64 tons radioactive water leakage reported from BWR/5 RPV at Tokai No. 2

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TOKYO (Kyodo) — Water containing radioactive substances has leaked from a reactor pressure vessel at the Tokai No. 2 power plant in Ibaraki Prefecture, although there was no release of toxic substances into the outside environment, the government’s nuclear safety agency said Wednesday.

Some 64 tons of water may have escaped from the pressure vessel to the outer primary container of the plant’s boiling water reactor, which is undergoing regular checkups, the agency said. The incident has not affected the cooling process of the nuclear fuel, it said.



According to plant operator Japan Atomic Power Co., workers erroneously loosened a screw located at the bottom part of the pressure vessel, resulting in the leakage of water. Water splashed onto four workers, but they were not exposed to radiation.

Amid growing concerns over the safety of the country’s nuclear power plants, the mayor of Tokai village told the central government earlier this month that the Tokai No. 2 plant should be scrapped because it is aging and located near a densely populated area.


The operator said that an alarm went off at 10:20 a.m. Wednesday warning there was a leak in the primary containment vessel.

The leaking stopped around 1 p.m., according to the Nuclear and Industrial Safety Agency.

Source: english.kyodonews.jp, via Nuclear Crisis – News – Kyodo News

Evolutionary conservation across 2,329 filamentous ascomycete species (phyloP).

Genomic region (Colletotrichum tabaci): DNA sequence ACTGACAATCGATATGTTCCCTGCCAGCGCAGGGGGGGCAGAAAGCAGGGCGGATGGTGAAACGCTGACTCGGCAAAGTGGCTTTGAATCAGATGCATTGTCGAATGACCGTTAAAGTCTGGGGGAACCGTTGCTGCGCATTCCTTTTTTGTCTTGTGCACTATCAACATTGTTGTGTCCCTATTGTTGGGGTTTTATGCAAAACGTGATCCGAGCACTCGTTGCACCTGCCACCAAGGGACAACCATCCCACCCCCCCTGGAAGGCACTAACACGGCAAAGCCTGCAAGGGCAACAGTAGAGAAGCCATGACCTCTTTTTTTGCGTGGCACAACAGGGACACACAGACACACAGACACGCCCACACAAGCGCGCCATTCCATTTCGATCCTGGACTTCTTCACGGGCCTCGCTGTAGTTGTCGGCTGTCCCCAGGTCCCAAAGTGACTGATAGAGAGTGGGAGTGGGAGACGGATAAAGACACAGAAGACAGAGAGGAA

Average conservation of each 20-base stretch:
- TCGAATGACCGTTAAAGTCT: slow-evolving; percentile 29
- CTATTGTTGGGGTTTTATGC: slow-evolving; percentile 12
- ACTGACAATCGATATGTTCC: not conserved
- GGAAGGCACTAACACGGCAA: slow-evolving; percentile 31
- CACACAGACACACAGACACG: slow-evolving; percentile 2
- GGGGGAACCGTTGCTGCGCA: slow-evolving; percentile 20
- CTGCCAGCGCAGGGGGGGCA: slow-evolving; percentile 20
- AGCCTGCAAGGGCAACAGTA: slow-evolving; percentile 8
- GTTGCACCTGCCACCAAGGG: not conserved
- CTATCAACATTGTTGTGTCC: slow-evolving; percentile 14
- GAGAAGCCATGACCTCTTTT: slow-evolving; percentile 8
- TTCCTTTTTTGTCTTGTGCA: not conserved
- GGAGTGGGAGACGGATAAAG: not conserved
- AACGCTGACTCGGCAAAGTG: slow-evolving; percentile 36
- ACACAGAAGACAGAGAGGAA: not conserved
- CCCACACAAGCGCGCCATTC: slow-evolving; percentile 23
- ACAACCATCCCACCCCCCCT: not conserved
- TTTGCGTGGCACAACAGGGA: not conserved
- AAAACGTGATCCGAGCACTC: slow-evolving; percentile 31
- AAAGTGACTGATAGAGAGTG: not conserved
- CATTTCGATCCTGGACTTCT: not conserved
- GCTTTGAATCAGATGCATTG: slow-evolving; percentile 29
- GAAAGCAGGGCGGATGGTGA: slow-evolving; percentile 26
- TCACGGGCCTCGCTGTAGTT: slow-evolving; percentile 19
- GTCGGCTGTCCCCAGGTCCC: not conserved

Tokai History

Tōkai II

This Boiling Water Reactor was the first nuclear reactor built in Japan to produce over 1,000 MW of electricity. By some formalities in the paperwork, the unit is technically separate from the rest of the nuclear facilities at Tokai-mura, but it is managed with the rest of them and even shares the same front gate.

On 11 October 2011 Tatsuya Murakami, the mayor of the village Tokai, said in a meeting with minister Goshi Hosono, that the Tokai Daini reactor situated at 110 kilometer from Tokio should be decommissioned, because the reactor was more than 30 years old, and the people had lost confidence in the nuclear safety commission of the government.

Following the 2011 Tōhoku earthquake and tsunami the number 2 reactor was one of eleven nuclear reactors nationwide to be shut down automatically.

It was reported on 14 March that a cooling system pump for the number 2 reactor had stopped working. Japan Atomic Power Company stated that there was a second operational pump and cooling was working, but that two of three diesel generators used to power the cooling system were out of order.

After the disaster in Fukushima a stress-test was ordered by the Japanese government, after investigations the electrical installations of the Tokai Daini reactor did not meet the earthquake-resistance standards set by the government.

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